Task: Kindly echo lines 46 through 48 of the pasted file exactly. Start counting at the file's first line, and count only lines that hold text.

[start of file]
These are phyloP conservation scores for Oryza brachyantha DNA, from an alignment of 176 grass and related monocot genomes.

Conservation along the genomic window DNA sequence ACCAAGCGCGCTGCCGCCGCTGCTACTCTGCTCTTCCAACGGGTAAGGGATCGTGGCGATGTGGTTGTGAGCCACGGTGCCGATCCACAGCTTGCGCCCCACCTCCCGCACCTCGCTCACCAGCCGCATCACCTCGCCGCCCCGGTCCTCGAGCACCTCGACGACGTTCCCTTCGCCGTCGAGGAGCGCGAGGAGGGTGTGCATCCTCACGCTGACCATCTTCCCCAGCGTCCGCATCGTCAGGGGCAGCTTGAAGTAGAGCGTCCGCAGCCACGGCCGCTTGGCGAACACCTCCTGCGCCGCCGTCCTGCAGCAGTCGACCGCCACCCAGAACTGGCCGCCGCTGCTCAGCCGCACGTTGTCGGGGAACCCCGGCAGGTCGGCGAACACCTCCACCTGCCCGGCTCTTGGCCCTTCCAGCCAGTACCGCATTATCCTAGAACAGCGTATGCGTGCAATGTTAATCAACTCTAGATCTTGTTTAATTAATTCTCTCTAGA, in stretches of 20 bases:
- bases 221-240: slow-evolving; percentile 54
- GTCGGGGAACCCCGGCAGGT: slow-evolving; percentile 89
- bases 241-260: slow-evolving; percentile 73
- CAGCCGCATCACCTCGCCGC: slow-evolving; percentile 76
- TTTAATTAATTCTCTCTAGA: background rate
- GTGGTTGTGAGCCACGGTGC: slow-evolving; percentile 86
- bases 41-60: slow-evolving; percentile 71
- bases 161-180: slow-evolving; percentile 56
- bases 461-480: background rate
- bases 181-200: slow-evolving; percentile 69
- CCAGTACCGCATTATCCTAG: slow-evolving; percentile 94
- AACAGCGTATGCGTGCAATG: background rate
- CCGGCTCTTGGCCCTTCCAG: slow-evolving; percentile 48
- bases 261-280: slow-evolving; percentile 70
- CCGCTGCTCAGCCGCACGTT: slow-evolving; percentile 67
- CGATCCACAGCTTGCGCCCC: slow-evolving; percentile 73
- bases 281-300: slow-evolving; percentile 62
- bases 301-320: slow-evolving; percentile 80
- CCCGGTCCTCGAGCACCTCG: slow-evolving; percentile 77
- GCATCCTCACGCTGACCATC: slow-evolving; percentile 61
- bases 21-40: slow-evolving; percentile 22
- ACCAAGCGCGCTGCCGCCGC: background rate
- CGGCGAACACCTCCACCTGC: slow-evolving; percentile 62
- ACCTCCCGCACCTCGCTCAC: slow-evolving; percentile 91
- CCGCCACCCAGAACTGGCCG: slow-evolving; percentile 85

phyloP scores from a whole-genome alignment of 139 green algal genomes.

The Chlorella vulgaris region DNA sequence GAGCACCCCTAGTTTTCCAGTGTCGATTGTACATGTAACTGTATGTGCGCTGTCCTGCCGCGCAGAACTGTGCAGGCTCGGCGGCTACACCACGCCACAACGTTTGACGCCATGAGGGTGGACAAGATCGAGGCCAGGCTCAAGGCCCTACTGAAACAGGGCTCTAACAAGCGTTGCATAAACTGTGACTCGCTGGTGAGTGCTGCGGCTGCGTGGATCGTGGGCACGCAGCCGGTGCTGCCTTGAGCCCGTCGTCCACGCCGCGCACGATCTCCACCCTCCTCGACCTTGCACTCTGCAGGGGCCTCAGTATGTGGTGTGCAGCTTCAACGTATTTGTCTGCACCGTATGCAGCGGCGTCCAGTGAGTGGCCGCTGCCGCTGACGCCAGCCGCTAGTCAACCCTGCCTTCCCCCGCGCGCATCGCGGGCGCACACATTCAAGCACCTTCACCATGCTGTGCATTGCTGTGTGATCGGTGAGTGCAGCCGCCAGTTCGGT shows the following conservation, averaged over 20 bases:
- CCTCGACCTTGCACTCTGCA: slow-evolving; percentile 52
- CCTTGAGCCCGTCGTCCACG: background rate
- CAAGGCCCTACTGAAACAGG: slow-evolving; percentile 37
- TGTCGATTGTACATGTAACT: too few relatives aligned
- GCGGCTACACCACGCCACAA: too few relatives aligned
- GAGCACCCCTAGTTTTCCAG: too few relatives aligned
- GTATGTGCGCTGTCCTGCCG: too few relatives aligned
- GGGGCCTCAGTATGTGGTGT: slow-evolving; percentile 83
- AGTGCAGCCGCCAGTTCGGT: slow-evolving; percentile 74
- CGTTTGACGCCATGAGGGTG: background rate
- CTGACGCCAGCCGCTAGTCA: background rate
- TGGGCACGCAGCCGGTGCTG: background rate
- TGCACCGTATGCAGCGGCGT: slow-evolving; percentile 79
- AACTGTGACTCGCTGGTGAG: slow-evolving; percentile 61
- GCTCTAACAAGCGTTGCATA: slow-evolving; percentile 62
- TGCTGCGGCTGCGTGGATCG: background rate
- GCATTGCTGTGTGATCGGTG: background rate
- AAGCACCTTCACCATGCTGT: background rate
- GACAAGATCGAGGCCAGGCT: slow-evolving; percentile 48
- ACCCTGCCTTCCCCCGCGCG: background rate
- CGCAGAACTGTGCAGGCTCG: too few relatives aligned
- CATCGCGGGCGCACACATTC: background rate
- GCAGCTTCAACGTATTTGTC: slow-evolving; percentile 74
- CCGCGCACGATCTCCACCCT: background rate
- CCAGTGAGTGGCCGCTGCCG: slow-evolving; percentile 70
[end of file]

- GCATTGCTGTGTGATCGGTG: background rate
- AAGCACCTTCACCATGCTGT: background rate
- GACAAGATCGAGGCCAGGCT: slow-evolving; percentile 48